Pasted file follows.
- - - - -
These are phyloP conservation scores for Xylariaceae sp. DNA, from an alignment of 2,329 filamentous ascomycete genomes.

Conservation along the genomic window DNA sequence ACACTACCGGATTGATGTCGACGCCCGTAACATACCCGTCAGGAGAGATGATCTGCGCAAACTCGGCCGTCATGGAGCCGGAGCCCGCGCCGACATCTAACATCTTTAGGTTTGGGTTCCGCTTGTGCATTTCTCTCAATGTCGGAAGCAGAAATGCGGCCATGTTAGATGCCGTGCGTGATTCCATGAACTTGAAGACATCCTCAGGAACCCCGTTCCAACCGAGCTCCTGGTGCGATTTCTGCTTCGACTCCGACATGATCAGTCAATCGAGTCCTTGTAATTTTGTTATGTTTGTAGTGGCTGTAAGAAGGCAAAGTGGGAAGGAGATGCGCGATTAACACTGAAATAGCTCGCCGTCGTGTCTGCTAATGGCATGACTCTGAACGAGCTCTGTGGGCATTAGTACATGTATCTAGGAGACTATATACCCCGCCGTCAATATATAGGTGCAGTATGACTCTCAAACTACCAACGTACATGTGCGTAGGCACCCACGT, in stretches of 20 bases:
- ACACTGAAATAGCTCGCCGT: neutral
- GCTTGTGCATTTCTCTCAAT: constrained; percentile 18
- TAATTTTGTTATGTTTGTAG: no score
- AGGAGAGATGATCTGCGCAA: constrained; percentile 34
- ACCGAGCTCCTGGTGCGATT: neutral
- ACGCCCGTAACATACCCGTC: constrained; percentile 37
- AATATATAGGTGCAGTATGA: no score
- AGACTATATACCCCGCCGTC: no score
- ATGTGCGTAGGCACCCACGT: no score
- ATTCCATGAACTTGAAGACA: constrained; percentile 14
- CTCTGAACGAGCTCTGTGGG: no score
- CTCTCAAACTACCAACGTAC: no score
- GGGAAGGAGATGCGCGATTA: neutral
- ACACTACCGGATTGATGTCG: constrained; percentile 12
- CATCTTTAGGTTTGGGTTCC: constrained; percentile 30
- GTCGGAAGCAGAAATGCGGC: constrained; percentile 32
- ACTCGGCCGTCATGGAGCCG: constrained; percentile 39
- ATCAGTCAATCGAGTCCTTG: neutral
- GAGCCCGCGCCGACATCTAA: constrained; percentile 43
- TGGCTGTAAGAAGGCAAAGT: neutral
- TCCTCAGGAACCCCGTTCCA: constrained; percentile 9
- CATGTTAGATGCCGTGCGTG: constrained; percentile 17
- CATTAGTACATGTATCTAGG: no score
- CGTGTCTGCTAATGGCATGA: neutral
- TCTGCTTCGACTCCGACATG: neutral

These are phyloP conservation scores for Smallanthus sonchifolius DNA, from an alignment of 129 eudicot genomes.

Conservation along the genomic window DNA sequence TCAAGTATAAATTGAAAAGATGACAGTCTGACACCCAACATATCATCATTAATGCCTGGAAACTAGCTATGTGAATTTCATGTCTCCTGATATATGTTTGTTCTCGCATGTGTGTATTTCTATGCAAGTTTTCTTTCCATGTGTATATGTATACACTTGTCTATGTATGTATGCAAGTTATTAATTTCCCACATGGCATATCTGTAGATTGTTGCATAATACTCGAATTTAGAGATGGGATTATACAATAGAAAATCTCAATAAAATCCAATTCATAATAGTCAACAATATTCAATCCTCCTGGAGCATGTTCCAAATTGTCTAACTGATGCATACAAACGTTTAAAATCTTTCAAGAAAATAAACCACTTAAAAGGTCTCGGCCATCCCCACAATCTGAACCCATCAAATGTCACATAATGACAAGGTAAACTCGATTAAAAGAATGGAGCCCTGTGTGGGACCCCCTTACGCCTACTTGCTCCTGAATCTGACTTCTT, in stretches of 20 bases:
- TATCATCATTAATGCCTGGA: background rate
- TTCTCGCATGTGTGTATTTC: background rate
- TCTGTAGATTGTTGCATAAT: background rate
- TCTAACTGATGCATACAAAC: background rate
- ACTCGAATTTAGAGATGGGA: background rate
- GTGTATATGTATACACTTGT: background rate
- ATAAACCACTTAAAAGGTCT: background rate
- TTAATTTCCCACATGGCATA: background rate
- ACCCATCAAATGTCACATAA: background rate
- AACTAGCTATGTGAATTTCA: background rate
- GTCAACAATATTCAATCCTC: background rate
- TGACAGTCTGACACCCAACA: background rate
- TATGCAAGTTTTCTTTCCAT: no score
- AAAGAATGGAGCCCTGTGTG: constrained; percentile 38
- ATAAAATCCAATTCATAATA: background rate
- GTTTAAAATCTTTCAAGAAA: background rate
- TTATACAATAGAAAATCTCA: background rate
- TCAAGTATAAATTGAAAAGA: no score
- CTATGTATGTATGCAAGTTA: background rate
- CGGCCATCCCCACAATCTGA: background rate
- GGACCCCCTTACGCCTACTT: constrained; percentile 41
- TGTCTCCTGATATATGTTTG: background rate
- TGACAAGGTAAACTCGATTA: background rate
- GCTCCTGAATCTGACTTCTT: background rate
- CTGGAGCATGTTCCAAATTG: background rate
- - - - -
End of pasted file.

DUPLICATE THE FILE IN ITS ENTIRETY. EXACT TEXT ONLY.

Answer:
These are phyloP conservation scores for Xylariaceae sp. DNA, from an alignment of 2,329 filamentous ascomycete genomes.

Conservation along the genomic window DNA sequence ACACTACCGGATTGATGTCGACGCCCGTAACATACCCGTCAGGAGAGATGATCTGCGCAAACTCGGCCGTCATGGAGCCGGAGCCCGCGCCGACATCTAACATCTTTAGGTTTGGGTTCCGCTTGTGCATTTCTCTCAATGTCGGAAGCAGAAATGCGGCCATGTTAGATGCCGTGCGTGATTCCATGAACTTGAAGACATCCTCAGGAACCCCGTTCCAACCGAGCTCCTGGTGCGATTTCTGCTTCGACTCCGACATGATCAGTCAATCGAGTCCTTGTAATTTTGTTATGTTTGTAGTGGCTGTAAGAAGGCAAAGTGGGAAGGAGATGCGCGATTAACACTGAAATAGCTCGCCGTCGTGTCTGCTAATGGCATGACTCTGAACGAGCTCTGTGGGCATTAGTACATGTATCTAGGAGACTATATACCCCGCCGTCAATATATAGGTGCAGTATGACTCTCAAACTACCAACGTACATGTGCGTAGGCACCCACGT, in stretches of 20 bases:
- ACACTGAAATAGCTCGCCGT: neutral
- GCTTGTGCATTTCTCTCAAT: constrained; percentile 18
- TAATTTTGTTATGTTTGTAG: no score
- AGGAGAGATGATCTGCGCAA: constrained; percentile 34
- ACCGAGCTCCTGGTGCGATT: neutral
- ACGCCCGTAACATACCCGTC: constrained; percentile 37
- AATATATAGGTGCAGTATGA: no score
- AGACTATATACCCCGCCGTC: no score
- ATGTGCGTAGGCACCCACGT: no score
- ATTCCATGAACTTGAAGACA: constrained; percentile 14
- CTCTGAACGAGCTCTGTGGG: no score
- CTCTCAAACTACCAACGTAC: no score
- GGGAAGGAGATGCGCGATTA: neutral
- ACACTACCGGATTGATGTCG: constrained; percentile 12
- CATCTTTAGGTTTGGGTTCC: constrained; percentile 30
- GTCGGAAGCAGAAATGCGGC: constrained; percentile 32
- ACTCGGCCGTCATGGAGCCG: constrained; percentile 39
- ATCAGTCAATCGAGTCCTTG: neutral
- GAGCCCGCGCCGACATCTAA: constrained; percentile 43
- TGGCTGTAAGAAGGCAAAGT: neutral
- TCCTCAGGAACCCCGTTCCA: constrained; percentile 9
- CATGTTAGATGCCGTGCGTG: constrained; percentile 17
- CATTAGTACATGTATCTAGG: no score
- CGTGTCTGCTAATGGCATGA: neutral
- TCTGCTTCGACTCCGACATG: neutral

These are phyloP conservation scores for Smallanthus sonchifolius DNA, from an alignment of 129 eudicot genomes.

Conservation along the genomic window DNA sequence TCAAGTATAAATTGAAAAGATGACAGTCTGACACCCAACATATCATCATTAATGCCTGGAAACTAGCTATGTGAATTTCATGTCTCCTGATATATGTTTGTTCTCGCATGTGTGTATTTCTATGCAAGTTTTCTTTCCATGTGTATATGTATACACTTGTCTATGTATGTATGCAAGTTATTAATTTCCCACATGGCATATCTGTAGATTGTTGCATAATACTCGAATTTAGAGATGGGATTATACAATAGAAAATCTCAATAAAATCCAATTCATAATAGTCAACAATATTCAATCCTCCTGGAGCATGTTCCAAATTGTCTAACTGATGCATACAAACGTTTAAAATCTTTCAAGAAAATAAACCACTTAAAAGGTCTCGGCCATCCCCACAATCTGAACCCATCAAATGTCACATAATGACAAGGTAAACTCGATTAAAAGAATGGAGCCCTGTGTGGGACCCCCTTACGCCTACTTGCTCCTGAATCTGACTTCTT, in stretches of 20 bases:
- TATCATCATTAATGCCTGGA: background rate
- TTCTCGCATGTGTGTATTTC: background rate
- TCTGTAGATTGTTGCATAAT: background rate
- TCTAACTGATGCATACAAAC: background rate
- ACTCGAATTTAGAGATGGGA: background rate
- GTGTATATGTATACACTTGT: background rate
- ATAAACCACTTAAAAGGTCT: background rate
- TTAATTTCCCACATGGCATA: background rate
- ACCCATCAAATGTCACATAA: background rate
- AACTAGCTATGTGAATTTCA: background rate
- GTCAACAATATTCAATCCTC: background rate
- TGACAGTCTGACACCCAACA: background rate
- TATGCAAGTTTTCTTTCCAT: no score
- AAAGAATGGAGCCCTGTGTG: constrained; percentile 38
- ATAAAATCCAATTCATAATA: background rate
- GTTTAAAATCTTTCAAGAAA: background rate
- TTATACAATAGAAAATCTCA: background rate
- TCAAGTATAAATTGAAAAGA: no score
- CTATGTATGTATGCAAGTTA: background rate
- CGGCCATCCCCACAATCTGA: background rate
- GGACCCCCTTACGCCTACTT: constrained; percentile 41
- TGTCTCCTGATATATGTTTG: background rate
- TGACAAGGTAAACTCGATTA: background rate
- GCTCCTGAATCTGACTTCTT: background rate
- CTGGAGCATGTTCCAAATTG: background rate